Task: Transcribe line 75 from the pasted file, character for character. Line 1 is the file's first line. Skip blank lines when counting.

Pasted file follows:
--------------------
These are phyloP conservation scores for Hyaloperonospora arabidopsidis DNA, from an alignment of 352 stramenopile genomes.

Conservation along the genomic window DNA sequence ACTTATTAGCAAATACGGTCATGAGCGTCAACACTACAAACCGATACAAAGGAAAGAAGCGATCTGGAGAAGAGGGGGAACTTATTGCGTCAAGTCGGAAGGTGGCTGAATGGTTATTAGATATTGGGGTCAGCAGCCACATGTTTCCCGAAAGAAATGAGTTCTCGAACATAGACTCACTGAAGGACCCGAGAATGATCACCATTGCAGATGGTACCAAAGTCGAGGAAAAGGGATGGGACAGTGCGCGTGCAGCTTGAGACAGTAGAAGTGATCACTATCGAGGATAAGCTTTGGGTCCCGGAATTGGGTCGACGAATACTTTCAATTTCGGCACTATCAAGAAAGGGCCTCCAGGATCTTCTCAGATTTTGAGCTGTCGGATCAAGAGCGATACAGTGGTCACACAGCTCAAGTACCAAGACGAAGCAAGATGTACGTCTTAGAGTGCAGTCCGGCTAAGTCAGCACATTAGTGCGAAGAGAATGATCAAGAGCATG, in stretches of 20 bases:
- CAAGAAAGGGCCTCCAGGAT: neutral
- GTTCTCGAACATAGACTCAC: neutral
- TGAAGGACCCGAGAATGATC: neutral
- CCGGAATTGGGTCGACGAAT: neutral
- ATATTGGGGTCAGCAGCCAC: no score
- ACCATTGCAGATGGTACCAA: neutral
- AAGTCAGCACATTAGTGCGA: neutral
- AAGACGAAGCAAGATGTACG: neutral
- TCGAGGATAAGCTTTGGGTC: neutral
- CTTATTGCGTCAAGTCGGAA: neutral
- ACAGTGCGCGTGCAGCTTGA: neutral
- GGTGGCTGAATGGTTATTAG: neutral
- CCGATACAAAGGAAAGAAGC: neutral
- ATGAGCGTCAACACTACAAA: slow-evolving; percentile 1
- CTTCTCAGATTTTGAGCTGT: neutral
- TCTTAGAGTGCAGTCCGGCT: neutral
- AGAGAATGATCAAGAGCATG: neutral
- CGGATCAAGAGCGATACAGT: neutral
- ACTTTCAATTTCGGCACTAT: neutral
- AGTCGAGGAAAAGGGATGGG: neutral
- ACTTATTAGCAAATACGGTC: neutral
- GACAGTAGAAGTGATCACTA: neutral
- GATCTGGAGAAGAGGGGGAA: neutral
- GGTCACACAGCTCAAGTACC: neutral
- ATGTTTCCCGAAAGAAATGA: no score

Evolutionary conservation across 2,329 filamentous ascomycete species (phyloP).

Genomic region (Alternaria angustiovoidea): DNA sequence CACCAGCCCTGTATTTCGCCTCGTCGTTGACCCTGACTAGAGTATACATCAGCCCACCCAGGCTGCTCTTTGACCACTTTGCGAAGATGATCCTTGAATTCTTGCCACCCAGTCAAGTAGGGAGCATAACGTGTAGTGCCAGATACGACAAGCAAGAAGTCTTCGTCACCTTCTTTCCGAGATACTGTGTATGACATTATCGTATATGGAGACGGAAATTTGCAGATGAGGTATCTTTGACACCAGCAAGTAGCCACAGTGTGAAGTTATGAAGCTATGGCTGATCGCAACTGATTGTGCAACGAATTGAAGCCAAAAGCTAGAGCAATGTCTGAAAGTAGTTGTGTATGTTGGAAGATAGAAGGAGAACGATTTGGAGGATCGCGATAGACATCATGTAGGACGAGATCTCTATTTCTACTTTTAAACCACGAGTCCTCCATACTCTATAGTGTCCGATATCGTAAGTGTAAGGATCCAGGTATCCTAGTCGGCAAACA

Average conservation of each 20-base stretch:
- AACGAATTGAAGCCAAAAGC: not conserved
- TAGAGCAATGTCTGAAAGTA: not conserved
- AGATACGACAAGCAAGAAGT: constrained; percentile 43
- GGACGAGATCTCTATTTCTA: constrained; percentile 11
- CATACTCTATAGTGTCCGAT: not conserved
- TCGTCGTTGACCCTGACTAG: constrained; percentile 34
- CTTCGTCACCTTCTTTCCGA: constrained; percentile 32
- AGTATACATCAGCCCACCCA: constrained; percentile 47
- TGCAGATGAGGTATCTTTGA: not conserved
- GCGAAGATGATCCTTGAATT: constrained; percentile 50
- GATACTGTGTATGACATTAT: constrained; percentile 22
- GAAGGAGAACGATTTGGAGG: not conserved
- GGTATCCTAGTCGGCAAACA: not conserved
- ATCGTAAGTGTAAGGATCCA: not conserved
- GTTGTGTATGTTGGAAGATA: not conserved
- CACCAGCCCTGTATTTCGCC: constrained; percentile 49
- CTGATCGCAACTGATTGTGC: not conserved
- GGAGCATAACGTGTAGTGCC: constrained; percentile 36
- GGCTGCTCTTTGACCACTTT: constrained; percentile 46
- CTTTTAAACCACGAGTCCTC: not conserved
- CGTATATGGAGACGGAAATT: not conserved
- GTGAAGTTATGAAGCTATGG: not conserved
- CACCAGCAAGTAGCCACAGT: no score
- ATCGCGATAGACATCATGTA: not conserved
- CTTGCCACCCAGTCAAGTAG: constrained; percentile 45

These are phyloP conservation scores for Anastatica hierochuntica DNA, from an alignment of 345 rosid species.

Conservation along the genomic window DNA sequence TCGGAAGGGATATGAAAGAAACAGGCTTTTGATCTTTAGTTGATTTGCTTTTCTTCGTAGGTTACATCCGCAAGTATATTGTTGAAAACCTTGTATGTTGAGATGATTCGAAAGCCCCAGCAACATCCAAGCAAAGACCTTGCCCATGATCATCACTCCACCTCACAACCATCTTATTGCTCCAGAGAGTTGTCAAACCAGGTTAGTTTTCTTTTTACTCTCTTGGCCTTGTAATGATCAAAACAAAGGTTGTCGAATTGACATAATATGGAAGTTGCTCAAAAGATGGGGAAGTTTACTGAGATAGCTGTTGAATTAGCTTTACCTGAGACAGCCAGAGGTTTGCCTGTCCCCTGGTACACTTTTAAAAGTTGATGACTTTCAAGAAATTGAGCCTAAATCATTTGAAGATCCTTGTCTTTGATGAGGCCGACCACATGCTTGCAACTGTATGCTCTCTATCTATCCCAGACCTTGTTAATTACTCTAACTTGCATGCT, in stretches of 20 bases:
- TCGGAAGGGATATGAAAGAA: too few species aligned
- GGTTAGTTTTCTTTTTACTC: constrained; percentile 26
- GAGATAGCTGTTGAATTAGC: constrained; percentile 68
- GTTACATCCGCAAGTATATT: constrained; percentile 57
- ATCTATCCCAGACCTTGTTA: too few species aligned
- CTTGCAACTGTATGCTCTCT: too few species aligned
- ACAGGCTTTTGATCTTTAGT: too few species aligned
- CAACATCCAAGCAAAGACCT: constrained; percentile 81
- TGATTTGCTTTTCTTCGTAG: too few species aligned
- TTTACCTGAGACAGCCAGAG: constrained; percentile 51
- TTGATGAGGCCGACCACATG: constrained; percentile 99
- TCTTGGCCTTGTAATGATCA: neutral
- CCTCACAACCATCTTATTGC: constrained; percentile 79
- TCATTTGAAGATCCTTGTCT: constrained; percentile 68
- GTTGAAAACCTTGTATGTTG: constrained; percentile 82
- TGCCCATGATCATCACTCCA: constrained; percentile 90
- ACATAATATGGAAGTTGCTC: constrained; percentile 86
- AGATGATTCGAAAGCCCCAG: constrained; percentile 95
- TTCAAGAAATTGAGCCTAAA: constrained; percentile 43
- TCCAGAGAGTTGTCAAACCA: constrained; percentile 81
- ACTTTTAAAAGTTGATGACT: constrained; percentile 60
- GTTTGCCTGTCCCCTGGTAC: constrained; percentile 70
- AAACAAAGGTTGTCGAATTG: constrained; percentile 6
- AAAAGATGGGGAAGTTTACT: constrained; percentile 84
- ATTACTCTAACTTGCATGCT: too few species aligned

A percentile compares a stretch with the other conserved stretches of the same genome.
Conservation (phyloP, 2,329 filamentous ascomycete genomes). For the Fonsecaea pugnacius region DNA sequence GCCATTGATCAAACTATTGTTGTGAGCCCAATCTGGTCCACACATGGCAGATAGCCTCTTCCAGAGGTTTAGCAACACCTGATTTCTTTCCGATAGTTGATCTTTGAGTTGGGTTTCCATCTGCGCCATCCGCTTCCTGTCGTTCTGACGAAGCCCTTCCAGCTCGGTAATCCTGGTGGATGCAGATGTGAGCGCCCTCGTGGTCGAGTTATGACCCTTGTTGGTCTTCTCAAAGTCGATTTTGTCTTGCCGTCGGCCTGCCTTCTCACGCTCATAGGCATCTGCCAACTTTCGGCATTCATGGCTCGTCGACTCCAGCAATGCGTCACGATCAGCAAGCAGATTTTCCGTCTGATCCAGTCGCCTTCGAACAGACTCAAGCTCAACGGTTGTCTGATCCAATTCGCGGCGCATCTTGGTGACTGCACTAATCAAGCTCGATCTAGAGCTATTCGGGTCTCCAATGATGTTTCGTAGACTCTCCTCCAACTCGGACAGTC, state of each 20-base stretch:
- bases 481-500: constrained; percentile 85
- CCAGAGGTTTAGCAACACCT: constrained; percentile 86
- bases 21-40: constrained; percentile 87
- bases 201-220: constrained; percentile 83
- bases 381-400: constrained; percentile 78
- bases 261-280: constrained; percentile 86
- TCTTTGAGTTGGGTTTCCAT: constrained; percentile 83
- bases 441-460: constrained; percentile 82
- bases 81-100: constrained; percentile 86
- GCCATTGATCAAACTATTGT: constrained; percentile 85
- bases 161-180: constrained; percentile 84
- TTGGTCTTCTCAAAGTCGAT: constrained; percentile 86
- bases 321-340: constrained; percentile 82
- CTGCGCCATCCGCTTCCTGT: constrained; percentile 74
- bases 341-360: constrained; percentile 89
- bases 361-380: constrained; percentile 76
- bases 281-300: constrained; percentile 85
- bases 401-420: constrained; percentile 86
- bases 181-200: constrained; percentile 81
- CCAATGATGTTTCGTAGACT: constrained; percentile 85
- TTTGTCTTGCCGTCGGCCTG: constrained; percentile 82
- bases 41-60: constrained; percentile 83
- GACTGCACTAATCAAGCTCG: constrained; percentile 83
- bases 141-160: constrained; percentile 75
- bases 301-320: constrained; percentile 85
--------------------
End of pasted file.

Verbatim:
- AGATGATTCGAAAGCCCCAG: constrained; percentile 95